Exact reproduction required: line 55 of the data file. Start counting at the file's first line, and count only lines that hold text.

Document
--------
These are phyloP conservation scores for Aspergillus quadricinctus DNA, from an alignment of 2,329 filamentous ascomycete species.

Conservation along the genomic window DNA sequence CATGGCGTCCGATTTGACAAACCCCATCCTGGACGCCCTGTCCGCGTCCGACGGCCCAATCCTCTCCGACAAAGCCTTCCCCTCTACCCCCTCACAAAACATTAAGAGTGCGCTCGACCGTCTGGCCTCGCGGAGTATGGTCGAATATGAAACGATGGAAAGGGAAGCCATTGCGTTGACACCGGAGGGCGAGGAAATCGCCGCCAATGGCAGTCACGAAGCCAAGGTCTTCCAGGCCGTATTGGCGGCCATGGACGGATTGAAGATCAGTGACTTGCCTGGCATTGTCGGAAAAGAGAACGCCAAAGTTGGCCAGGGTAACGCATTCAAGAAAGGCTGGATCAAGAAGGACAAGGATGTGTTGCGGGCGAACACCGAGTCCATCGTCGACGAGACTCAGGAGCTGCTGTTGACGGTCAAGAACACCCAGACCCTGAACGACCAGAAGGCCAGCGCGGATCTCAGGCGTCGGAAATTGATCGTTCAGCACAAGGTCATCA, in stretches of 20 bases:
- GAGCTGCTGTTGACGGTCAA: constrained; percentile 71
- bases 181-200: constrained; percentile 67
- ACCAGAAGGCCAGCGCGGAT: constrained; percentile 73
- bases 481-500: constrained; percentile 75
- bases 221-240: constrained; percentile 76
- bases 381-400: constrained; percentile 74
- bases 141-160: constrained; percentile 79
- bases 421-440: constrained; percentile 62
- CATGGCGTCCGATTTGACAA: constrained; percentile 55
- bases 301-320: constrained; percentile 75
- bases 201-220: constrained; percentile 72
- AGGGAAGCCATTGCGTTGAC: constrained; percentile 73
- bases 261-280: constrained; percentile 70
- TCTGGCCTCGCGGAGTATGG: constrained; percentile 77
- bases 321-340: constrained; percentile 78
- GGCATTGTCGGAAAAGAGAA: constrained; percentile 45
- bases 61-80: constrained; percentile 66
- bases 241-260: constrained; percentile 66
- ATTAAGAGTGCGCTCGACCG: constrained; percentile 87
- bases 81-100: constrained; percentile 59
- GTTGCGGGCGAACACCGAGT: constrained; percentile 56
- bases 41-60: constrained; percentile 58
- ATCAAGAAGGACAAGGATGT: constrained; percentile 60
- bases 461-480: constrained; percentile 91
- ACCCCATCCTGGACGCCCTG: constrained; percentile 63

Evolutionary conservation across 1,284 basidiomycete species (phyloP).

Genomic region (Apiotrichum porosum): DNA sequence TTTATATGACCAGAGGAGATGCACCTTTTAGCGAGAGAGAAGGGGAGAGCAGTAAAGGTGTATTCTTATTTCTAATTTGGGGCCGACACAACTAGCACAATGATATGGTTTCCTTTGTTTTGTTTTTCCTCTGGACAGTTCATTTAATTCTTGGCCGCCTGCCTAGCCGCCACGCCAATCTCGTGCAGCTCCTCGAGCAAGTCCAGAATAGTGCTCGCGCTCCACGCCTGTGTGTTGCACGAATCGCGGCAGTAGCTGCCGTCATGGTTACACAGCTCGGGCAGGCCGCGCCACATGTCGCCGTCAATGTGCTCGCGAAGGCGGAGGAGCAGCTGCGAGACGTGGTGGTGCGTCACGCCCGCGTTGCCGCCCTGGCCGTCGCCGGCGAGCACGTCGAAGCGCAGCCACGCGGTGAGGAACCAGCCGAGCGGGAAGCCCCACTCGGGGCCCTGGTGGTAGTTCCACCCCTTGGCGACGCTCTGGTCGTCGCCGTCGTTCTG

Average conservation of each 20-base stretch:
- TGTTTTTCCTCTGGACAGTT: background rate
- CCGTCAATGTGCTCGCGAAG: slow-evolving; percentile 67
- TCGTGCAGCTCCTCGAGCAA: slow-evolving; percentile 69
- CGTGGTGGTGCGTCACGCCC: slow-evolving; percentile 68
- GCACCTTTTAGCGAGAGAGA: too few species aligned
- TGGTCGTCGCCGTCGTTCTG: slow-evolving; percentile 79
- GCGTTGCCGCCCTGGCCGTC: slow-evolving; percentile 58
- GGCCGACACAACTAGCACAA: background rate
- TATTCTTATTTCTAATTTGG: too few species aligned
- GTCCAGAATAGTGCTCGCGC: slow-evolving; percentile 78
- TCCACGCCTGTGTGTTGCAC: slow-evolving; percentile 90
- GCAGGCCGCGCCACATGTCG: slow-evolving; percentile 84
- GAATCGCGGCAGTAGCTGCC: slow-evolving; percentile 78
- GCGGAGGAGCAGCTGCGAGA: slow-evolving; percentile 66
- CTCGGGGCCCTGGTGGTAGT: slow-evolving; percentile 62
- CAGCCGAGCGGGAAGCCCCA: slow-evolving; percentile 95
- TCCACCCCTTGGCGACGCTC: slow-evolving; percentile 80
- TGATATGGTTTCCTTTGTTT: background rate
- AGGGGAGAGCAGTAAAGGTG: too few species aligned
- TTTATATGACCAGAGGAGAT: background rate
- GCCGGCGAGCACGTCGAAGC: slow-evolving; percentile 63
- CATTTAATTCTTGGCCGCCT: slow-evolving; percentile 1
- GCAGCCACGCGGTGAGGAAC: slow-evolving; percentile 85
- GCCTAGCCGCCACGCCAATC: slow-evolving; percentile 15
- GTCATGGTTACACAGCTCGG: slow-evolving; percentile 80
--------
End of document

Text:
- GTCATGGTTACACAGCTCGG: slow-evolving; percentile 80